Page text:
We don’t need no education, we don’t need no thought control.” Pink Floyd’s haunting verse lingers in my subconscious, ready to jump up and make a racket every time a debate about the state of our national education is proposed.
For the past week the debate has taken centre stage as the nation’s parents, educators and politicians stalk talkback radio and supermarket queues looking to provoke some conversation about the federal government’s new My School website.
The results are explosive. And while critics argue that the methodologies behind the rankings need closer examination, current results seem to prove a point: government schools can be just as good as private schools.
Take this example: according to the My School website, Trinity College (a private high school in Sydney’s trendy Summer Hill) is ranked equal to Bulli High School (a public high school near Wollongong). Likewise, one of Melbourne‘s most privileged schools, Scotch College, ranks equal to Epping North Public School.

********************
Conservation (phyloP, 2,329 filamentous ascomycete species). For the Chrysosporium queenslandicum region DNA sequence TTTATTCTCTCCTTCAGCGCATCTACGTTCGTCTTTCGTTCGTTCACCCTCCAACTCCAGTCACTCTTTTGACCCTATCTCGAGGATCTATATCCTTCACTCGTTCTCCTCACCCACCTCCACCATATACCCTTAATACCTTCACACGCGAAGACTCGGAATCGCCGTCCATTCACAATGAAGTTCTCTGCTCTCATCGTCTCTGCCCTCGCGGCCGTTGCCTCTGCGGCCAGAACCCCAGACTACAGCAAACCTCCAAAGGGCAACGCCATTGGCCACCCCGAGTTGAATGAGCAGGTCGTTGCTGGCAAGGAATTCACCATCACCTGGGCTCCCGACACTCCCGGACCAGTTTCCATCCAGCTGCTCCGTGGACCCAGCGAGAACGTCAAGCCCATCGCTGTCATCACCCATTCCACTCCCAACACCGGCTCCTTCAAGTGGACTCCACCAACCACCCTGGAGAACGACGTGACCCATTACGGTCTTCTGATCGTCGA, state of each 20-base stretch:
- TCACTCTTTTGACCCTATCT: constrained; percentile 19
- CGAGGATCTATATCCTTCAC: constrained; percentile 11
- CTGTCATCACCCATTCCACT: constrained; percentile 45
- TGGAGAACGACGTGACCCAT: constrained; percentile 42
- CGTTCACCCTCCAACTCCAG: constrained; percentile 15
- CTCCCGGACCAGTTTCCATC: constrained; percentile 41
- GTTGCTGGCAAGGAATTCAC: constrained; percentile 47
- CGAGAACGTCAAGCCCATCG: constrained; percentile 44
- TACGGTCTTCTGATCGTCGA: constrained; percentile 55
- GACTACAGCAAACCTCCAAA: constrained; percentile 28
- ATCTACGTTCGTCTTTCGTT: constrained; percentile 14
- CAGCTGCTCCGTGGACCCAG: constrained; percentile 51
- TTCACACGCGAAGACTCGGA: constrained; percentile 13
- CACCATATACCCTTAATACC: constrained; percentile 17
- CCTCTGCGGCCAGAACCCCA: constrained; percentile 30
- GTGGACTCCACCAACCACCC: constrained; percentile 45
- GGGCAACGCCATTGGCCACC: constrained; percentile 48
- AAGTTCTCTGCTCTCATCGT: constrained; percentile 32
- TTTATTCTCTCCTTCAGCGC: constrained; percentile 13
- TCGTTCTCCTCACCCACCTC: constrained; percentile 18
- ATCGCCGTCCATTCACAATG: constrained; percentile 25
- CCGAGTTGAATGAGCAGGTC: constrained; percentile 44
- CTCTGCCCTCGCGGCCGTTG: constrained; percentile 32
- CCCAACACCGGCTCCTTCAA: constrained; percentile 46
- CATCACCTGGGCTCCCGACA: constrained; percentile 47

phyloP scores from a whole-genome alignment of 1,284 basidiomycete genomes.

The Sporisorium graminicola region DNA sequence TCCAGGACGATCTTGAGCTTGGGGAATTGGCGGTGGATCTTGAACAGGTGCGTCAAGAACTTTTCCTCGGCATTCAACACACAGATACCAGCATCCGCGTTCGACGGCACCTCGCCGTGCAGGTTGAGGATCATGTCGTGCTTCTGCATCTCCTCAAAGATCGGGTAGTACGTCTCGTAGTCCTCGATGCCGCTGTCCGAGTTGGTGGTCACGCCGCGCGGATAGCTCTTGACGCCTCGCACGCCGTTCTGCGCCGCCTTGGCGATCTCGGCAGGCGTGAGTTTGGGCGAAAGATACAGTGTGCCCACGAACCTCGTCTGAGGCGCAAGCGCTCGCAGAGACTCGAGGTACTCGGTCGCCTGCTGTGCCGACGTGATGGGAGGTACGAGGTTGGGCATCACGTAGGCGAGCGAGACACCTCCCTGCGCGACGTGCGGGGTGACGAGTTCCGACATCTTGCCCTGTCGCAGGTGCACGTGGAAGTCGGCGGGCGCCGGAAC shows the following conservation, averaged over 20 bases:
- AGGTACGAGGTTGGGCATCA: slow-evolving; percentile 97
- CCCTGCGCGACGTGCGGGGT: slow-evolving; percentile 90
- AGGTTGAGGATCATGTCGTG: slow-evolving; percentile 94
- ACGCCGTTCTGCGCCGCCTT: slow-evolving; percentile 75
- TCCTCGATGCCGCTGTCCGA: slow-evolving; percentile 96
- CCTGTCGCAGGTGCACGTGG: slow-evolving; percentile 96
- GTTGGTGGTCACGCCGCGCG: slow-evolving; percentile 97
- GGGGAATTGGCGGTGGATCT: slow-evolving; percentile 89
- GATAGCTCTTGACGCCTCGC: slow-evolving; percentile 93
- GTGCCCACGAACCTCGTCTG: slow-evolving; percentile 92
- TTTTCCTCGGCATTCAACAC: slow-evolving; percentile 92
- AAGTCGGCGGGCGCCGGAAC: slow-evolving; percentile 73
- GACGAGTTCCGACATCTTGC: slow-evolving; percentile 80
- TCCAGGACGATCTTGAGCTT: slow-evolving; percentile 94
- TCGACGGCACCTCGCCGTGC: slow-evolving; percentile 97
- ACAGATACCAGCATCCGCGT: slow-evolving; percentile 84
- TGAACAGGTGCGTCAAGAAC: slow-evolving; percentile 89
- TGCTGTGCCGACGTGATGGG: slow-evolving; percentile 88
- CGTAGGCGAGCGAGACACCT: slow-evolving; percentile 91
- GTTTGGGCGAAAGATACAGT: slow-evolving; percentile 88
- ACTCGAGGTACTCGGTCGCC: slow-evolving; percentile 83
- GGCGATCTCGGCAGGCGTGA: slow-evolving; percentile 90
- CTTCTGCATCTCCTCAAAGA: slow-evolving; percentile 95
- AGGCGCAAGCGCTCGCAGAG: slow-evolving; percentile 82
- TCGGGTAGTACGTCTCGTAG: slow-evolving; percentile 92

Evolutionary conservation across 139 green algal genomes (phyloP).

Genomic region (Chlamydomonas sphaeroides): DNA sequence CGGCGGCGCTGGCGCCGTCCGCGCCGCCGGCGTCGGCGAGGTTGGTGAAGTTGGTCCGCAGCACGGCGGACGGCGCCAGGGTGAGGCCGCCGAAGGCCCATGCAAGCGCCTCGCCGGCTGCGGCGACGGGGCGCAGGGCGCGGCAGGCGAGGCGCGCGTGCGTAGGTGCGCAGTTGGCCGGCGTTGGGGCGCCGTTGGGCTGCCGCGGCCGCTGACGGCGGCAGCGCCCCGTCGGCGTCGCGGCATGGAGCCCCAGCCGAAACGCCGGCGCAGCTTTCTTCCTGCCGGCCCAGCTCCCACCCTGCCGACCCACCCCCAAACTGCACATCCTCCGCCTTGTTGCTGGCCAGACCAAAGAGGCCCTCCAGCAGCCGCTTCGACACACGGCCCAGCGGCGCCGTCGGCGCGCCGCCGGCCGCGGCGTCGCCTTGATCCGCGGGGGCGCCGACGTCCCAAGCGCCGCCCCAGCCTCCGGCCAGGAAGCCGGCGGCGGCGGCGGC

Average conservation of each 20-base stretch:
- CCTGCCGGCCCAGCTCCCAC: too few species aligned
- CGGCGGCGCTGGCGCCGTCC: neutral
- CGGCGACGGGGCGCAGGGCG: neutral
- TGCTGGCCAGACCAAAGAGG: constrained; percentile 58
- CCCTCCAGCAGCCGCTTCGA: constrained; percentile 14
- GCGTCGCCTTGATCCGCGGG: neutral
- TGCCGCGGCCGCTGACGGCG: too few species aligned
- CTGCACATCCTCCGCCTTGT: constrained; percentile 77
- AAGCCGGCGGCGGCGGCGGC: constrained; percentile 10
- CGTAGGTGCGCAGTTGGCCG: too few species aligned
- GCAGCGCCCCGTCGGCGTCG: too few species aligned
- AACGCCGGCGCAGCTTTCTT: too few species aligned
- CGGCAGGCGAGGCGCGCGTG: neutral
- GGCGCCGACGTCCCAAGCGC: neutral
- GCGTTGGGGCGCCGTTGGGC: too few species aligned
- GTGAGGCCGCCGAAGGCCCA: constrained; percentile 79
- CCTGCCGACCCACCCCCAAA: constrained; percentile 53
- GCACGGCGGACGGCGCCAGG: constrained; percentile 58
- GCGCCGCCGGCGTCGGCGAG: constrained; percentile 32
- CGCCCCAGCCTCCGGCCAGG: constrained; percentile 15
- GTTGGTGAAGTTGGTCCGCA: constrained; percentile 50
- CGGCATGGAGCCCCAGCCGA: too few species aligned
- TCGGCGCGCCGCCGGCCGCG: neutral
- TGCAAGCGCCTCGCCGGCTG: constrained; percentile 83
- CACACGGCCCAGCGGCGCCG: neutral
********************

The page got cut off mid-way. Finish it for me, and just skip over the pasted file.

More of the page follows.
It’s been awfully rowdy since the My School site launched these results. While many feel the criteria responsible for the rankings make the results invalid or misleading, others think the site finally allows for better transparency and accountability.
Personally, my family are lucky to live in Balmain in Sydney’s inner-west (where most of the schools fared quite well) but what of families in areas where schools are bottom of the heap?
The My School rankings have the power to deliver to parents happiness and relief — or deep disappointment and concern. Perhaps they will also illuminate the “dark sarcasm in the classroom” — in this case the notion that private schooling is always the better option.
How do the schools in your area rate? Leave your comments below.